Marsden shook his head. "No, my lads; I have my
little cottage here, and Nicholas helps me with my work.
I don't need anything, and I couldn't live without working."
Lons answered quickly. "But you could go on working
in our village, Father. There's no wood-carver there,
and if you insist, there are many people who would give you
something to do. We so want to have you; we've been
planning all through our travels how, when we came home
again, we'd take care of you and live with you and make you
forget that we were ever heedless boys who ran away for
an adventure. And Nicholas here,—why, he could easily
take over the business in this village, if he's as good as you
 say. He's young, and probably ambitious; why don't you
give him a chance, Father?"
None of the arguments seemed to make much impression
on the old man until the end; then he listened attentively
and paused a while before he spoke.
"Yes," he said slowly. "Nicholas deserves something
like this. He could do it easily. He's a bright lad . . ."
Nicholas interrupted. "Don't think of me, master.
If you don't want to go with them, we'll go on living here
together just the same as before. I don't want to take your
"There, lad," said Marsden, laying a hand on Nicholas'
shoulder, " I don't want to leave you either, but you're
young, and youth should be given a chance. Besides,"
he paused, and looked at the two tall men standing before
him, as anxious and nervous as boys, their eyes pleading
silently with their father, " besides, these are my own
sons, and I think they need me as much as I need
Henrik and Lons sprang over to the old man's side.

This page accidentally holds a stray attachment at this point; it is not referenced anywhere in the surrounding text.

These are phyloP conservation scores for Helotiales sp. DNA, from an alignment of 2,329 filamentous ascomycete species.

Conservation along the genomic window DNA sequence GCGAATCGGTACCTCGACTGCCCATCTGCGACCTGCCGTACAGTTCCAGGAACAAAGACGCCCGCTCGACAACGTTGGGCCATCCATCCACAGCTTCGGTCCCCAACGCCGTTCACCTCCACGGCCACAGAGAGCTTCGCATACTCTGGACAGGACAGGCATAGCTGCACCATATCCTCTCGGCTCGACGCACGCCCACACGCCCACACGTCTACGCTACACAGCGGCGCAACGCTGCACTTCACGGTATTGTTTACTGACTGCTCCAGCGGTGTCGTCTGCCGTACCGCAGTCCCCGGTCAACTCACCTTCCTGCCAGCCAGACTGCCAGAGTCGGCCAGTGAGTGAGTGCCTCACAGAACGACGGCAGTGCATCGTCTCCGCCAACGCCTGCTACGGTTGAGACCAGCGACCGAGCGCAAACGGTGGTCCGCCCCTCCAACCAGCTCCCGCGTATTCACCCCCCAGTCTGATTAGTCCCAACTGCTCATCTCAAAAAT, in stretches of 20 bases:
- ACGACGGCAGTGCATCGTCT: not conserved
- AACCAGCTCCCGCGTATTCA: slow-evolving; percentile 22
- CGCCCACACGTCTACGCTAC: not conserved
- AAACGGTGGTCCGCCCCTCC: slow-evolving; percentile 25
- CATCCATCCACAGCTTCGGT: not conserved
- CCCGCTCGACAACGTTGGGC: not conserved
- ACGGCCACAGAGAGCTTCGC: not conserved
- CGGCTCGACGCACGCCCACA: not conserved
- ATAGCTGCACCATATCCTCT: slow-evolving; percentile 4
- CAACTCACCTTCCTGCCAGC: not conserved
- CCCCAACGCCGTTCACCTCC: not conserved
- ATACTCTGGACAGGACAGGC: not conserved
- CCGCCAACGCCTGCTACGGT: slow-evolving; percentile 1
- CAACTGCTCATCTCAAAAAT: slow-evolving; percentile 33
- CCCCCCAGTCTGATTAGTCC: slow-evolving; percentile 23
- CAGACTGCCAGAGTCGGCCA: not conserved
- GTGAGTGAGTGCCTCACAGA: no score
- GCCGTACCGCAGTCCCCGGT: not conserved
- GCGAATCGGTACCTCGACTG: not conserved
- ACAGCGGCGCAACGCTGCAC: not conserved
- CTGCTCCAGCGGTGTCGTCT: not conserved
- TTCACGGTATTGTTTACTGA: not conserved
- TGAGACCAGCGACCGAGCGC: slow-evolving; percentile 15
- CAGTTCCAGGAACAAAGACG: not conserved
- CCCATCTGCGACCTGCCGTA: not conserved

"Father, does it mean you will . . ."
Marsden nodded his head, grown almost white in the
last few years. " Yes, I'll just move along to the next
vil-  lage with you, my sons, and I'll leave this cottage and my
tools with my other son, Nicholas."
He put a loving hand on Nicholas' shoulder, and then
the four went inside the house to discuss how and when the
move would be made.
A week later, Nicholas found himself the owner of a
two-room cottage, a perfect set of wood-carver's tools, and
a well-established business which should keep him housed,
fed, and clothed for life. At first he was lonely in the little
cottage after Marsden had left with his sons, but he soon
became interested in his work, which kept him so busy he
had no time to feel alone. Then, too, there was almost
always a child or two chatting to him or playing with
its toys on the cottage floor.
Nicholas divided his day now so that he spent only
part of his time on the orders he received; the rest of the
day and most of the evenings he worked on toys for the next
Christmas; for he now had such a long list of children
it took months to complete the set of gifts he had to make.
He continued his practice, established the year he had
to deliver the chest on Christmas Day, of making his rounds
on Christmas Eve; and one year, he was considerably surprised
and touched to see that the children had hung
 on their doors little embroidered bags filled with oats for his
horse. So now, instead of leaving the toys piled up in the
doorway, he put them in the little bags.
So it was a busy, happy existence that Nicholas led in
the little wood-carver's cottage on the outskirts of the village,
and as he grew older, the sound of children's voices
lifted in their play became dearer and dearer to him; and
the children, in their turn, loved to be near the tall, kind man
with the light-colored beard whom everybody called Nicholas, the wood-carver.